Often when writing blog posts or papers, I end up dissecting not just a policy or educational issue but also the specific terms in which it is being described and discussed. I start to pick apart the terms and limits of the discussion alongside my engagement with the argument. Far from being a quirky habit, this kind of attention to language is a key element of much of the work I do.
My fascination with language use emerged partly from an early interest in media representations and the ways in which they could obfuscate what seemed like “real life”. Why did the language in the news not “match” the things I had experienced or read about elsewhere? Could language be “hiding” something? If so, what was being hidden and how? I became fascinated with propaganda, mediation, and ideology, my curiosity piqued by the immediate context of the 9/11 attacks and the second Iraq war.
Later after returning to university, I learned about critical theories of communication and linguistics. Linguist Norman Fairclough emphasizes that language use involves conscious as well as unconscious choices, and plays a role in the maintenance of social structures and power relations. Foucault’s ideas highlighted the larger formations into which institutional practices and everyday exchanges of words might coalesce over time. Marshall McLuhan and Harold Innis focused on technologies of communication and their effects on the nature of what is communicated.
As well as learning the content of the curriculum, I began to understand what was constraining it: the context of the institution (the university). I became interested in the relationships between pedagogy, communication, and governance, which led to my research focus on language and institutional change. Universities were employing forms of “strategic planning”, borrowing from the realm of management science. These forms tend to assume a need for change not only to the practices of the institution but also to its culture, and I wanted to examine the role of language and discourse in this re-formation.
The study of language raises deeper questions about reality, agency, and knowledge. To me the way language is used is very important, but not in a rigidly determinist way. I don’t believe that words precede thought or determine the limits of thought, or that words can dictate to us what to think. Neither do I agree with the idea that all reality is socially constructed. If any one thing characterizes all language and language use, it is their inherent complexity. This was part of what drew me to study the way language works in social life. Language is reflexive, not merely reflective or constructive; while it re-presents (aspects of) our reality it also has an effect on that reality, given the way we act on our attitudes and beliefs.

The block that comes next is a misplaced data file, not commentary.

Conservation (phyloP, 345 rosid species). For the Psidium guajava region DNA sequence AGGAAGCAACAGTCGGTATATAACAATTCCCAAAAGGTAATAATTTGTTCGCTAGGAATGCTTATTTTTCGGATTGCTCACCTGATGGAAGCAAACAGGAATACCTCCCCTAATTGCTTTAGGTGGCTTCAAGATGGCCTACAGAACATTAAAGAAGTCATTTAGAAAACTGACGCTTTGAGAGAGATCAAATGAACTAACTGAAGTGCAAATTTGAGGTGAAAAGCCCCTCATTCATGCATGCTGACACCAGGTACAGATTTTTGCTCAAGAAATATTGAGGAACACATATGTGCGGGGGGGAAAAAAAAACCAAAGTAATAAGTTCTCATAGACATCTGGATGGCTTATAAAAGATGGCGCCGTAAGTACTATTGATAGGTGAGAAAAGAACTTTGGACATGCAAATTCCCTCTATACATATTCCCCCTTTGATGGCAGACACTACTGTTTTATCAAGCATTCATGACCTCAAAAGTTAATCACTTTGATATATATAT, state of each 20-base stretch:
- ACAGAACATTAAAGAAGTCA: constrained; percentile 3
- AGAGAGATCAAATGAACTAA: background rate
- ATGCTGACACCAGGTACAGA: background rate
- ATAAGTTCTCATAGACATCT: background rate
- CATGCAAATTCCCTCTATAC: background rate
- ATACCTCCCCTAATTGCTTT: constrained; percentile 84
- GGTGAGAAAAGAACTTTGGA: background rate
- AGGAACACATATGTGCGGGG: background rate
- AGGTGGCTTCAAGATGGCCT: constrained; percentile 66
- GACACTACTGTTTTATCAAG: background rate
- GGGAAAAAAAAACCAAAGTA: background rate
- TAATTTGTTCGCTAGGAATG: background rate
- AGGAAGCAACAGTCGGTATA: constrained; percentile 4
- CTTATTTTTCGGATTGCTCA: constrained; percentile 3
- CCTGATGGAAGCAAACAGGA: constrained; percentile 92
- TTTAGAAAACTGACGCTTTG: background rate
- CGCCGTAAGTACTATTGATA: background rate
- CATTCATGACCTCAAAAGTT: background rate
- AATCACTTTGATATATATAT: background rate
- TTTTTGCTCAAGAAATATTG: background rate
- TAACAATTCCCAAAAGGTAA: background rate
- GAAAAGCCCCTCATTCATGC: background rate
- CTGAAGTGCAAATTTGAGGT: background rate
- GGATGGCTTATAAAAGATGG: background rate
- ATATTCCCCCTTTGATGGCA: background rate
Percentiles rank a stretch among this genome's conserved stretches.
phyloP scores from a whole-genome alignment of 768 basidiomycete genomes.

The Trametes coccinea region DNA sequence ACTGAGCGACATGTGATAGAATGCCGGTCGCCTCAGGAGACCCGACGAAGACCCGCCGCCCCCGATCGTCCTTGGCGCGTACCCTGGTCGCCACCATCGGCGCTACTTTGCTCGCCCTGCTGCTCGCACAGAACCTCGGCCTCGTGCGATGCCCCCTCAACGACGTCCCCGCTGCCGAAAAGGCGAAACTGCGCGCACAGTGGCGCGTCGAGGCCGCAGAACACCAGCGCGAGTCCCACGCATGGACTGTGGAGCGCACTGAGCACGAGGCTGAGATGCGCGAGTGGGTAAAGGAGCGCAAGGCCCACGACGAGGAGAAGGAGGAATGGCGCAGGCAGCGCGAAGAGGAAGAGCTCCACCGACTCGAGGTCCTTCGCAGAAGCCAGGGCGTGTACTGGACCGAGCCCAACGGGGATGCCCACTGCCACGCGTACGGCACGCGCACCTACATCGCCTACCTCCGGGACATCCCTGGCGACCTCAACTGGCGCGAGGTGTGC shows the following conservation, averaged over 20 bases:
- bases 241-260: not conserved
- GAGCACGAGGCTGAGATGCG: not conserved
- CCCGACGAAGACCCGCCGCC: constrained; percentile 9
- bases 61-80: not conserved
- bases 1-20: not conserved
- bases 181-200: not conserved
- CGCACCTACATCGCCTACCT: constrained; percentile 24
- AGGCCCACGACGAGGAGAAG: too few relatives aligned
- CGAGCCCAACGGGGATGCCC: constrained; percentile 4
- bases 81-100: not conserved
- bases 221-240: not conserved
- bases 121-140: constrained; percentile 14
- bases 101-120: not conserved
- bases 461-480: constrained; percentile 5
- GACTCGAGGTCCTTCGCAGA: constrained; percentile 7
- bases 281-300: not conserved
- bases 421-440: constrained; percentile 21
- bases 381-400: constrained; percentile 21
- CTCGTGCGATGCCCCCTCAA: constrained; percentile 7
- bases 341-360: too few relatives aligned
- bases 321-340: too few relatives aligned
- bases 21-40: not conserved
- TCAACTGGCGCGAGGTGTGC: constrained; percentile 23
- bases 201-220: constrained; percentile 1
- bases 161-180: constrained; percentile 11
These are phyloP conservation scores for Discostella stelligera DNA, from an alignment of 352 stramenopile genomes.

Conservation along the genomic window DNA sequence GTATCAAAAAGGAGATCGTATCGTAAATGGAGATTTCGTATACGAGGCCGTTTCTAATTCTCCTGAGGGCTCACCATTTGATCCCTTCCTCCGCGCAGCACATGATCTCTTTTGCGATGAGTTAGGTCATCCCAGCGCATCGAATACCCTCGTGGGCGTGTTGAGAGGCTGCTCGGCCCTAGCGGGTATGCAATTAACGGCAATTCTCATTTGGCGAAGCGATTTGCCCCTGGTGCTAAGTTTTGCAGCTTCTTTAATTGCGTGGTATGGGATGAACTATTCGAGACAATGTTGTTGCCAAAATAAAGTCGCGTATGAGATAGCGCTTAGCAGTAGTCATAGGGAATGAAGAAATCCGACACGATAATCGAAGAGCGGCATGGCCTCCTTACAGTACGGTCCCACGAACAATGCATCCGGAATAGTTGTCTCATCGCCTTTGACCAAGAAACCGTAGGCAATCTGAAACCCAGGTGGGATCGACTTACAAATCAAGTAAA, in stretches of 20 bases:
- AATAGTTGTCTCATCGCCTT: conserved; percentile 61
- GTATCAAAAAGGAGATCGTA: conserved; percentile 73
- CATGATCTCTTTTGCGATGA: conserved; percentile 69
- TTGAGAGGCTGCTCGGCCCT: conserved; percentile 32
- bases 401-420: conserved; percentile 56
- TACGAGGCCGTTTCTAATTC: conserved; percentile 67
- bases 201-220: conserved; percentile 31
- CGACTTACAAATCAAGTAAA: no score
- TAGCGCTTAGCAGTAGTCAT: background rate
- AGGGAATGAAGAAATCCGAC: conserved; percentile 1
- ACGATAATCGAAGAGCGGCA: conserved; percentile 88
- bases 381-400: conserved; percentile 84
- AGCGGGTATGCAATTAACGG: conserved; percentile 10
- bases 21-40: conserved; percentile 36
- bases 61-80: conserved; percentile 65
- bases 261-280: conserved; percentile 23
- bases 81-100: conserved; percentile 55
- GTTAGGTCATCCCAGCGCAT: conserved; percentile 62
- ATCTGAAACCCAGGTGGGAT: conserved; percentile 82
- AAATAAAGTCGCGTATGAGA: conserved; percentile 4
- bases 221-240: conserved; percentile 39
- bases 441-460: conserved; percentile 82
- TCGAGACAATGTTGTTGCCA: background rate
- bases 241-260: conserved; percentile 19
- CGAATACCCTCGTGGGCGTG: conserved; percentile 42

When a word is used over and over without a definition being provided, there is an assumption being made. Assumptions are always necessary in language—this is how we can agree on the meanings of words without having to re-define them every time we have a conversation. But consider how many words we use regularly without necessarily having more than a limited, functional grasp of their meanings; words like knowledge, discovery, creativity, innovation. These words are embedded in policy documents as well as in the everyday language of people participating in academic institutions. They’re the same, often nebulous, terms that are used to frame debates on crucial academic issues.
More specific clusters of words can come to be associated in our minds with entire programs of policy: performance, accountability, flexibility. Efficiency, evidence, choice. Each of these terms takes on a function constructed on a scaffold of presupposition; each can be identified as playing a role in a “discourse” (“corporate”, managerial, neo-liberal). Many academics, angry and frustrated with new programs of governance, have an extremely negative reaction when these words are used. This kind of reaction tells us something about the depth of inter-connection between our language, our experiences in the world, and our emotions.
Hence the struggle over language—it can define the evident parameters of a debate, helping to exclude or minimize facts, experiences and viewpoints that don’t fit with a preferred version of events. As Fairclough (1989) reminds us, language use is a choice, whether conscious or unconscious, and abstractions are usually realized in specific material ways. Critical awareness of language means never taking for granted the terms of the discussion, or the ways in which those terms will be translated to help produce –or stymie—versions of change.
Hamilton, Ontario in Canada
Melonie Fullick is currently a Ph.D. student working on research in post-secondary education, policy, and governance. She is a regular contributor at University of Venus and can be found in virtual space on Twitter [@qui_oui] and at Speculative Diction at University Affairs.
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